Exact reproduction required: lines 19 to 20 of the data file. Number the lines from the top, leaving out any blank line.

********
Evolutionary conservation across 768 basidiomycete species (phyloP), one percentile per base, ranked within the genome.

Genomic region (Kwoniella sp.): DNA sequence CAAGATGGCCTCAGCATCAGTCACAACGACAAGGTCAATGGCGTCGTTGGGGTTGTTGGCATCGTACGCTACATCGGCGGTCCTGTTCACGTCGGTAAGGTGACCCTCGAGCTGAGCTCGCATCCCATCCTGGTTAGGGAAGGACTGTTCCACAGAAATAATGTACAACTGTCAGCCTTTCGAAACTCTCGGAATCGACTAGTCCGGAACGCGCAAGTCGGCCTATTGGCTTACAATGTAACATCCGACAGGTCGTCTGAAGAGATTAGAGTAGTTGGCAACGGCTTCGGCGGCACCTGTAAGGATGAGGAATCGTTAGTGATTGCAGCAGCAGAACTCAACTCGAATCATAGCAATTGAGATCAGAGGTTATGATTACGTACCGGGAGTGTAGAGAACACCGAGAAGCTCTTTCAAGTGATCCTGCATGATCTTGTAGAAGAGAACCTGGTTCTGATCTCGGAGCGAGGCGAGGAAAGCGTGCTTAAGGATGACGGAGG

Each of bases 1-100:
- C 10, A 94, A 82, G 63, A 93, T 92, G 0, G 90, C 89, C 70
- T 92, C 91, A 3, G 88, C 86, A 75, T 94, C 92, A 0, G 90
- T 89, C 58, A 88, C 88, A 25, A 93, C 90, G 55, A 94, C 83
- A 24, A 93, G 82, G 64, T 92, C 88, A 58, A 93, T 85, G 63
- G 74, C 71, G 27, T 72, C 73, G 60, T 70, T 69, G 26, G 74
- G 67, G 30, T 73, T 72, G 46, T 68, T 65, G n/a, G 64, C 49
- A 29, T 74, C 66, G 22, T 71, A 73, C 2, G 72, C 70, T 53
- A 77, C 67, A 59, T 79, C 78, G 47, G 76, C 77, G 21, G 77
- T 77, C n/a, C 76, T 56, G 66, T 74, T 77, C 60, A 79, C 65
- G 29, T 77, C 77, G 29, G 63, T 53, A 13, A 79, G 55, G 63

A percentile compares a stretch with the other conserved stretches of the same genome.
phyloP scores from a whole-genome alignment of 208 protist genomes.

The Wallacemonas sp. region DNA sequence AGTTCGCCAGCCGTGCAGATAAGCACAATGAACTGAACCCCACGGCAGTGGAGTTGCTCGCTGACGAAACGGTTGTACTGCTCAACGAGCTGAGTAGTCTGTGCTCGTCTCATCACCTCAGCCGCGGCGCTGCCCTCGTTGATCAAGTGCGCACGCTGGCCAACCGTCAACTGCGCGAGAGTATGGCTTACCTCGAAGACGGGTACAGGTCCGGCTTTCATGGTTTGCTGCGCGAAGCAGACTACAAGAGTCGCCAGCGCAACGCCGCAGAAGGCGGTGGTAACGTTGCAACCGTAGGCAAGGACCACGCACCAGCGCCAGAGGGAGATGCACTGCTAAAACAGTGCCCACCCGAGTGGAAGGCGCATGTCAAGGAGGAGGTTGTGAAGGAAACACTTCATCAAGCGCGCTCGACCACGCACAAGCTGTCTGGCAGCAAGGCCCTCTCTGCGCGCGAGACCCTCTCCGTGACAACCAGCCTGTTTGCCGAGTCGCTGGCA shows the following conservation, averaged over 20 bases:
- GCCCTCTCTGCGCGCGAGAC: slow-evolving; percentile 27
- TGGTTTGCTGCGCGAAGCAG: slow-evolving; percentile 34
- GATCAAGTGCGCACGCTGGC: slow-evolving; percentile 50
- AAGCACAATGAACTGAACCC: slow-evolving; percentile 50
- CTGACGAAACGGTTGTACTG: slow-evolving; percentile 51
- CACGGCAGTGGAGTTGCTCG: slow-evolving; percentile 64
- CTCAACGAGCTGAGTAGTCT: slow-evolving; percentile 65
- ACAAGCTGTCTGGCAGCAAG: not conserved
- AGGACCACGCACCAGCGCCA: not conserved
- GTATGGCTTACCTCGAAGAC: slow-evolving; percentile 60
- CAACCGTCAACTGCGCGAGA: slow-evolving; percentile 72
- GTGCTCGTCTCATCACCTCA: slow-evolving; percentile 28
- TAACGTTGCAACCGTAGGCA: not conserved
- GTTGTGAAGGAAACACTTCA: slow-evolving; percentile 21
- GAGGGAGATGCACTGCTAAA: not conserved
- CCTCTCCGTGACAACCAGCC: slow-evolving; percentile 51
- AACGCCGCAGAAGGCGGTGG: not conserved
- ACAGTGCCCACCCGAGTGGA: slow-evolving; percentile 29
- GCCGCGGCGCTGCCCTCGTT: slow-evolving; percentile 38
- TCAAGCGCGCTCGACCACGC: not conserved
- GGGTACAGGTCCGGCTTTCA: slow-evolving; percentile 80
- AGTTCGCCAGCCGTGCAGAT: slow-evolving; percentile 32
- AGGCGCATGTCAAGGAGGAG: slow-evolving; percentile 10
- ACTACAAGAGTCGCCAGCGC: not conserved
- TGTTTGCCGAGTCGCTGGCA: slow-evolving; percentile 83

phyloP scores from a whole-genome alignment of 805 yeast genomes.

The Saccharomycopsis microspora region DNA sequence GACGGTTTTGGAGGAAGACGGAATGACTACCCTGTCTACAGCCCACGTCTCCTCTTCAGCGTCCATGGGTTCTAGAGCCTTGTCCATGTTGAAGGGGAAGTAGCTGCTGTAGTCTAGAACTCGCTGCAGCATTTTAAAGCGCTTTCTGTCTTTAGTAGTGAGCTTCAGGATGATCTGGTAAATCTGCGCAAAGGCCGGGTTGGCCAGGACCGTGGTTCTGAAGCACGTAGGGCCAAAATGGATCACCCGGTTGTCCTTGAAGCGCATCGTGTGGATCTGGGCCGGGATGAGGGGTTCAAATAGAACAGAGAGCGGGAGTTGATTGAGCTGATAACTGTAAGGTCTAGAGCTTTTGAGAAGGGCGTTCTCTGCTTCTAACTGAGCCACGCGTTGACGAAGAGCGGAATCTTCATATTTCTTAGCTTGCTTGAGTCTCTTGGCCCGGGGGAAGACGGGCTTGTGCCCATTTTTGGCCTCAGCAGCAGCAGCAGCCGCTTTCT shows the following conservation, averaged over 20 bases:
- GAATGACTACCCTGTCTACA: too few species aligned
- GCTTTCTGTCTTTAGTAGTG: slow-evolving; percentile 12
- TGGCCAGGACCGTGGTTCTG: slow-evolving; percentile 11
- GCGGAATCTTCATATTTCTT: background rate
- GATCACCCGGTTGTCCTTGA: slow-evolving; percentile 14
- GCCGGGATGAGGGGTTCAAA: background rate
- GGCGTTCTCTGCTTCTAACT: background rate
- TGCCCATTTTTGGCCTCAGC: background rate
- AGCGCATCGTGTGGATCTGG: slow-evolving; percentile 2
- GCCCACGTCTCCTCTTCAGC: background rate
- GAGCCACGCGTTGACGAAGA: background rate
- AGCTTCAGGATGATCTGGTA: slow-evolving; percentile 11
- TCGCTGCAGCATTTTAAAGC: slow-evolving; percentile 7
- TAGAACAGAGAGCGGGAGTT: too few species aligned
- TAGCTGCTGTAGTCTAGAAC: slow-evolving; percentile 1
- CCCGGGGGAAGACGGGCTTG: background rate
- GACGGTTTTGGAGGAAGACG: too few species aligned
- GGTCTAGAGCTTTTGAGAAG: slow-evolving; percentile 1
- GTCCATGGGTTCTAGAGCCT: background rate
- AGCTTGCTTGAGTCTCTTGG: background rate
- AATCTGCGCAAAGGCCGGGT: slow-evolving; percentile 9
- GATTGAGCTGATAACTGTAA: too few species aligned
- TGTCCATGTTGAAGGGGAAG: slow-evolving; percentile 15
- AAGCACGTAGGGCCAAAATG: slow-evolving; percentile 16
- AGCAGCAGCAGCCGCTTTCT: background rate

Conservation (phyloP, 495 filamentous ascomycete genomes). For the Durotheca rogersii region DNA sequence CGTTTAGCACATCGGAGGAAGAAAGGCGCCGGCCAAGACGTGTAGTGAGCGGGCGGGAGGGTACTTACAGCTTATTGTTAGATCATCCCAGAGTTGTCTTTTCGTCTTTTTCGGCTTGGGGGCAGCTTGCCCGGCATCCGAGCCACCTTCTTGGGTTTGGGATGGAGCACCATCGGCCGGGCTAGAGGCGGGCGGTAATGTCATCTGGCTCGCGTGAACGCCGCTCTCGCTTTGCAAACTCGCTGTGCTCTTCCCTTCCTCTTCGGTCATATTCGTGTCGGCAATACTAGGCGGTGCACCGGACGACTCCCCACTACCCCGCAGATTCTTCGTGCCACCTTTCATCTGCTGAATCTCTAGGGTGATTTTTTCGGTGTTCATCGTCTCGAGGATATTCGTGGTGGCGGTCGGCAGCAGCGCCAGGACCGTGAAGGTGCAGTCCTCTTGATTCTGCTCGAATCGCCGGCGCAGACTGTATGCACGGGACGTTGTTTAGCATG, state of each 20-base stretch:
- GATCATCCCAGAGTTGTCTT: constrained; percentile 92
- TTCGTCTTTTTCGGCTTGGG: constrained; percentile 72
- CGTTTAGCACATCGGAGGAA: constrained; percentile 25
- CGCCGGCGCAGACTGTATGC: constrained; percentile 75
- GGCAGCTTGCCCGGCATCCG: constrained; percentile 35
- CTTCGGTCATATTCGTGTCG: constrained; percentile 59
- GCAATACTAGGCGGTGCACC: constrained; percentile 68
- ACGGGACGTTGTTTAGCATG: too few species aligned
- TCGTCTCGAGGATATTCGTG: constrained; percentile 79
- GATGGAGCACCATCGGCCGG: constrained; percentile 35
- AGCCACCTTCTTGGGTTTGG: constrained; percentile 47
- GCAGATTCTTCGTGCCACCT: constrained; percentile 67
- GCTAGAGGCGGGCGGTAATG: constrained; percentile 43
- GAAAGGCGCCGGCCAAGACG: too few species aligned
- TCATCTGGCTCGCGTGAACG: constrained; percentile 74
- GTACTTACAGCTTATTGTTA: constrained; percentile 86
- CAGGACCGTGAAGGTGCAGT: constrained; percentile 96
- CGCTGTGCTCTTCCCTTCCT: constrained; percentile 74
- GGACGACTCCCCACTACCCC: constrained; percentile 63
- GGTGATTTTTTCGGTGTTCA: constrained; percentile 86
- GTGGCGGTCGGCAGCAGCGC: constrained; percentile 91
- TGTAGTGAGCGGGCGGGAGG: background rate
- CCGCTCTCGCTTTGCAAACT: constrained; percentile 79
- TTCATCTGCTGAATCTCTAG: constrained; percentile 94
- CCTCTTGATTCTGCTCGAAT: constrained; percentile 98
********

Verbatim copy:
- GATCAAGTGCGCACGCTGGC: slow-evolving; percentile 50
- AAGCACAATGAACTGAACCC: slow-evolving; percentile 50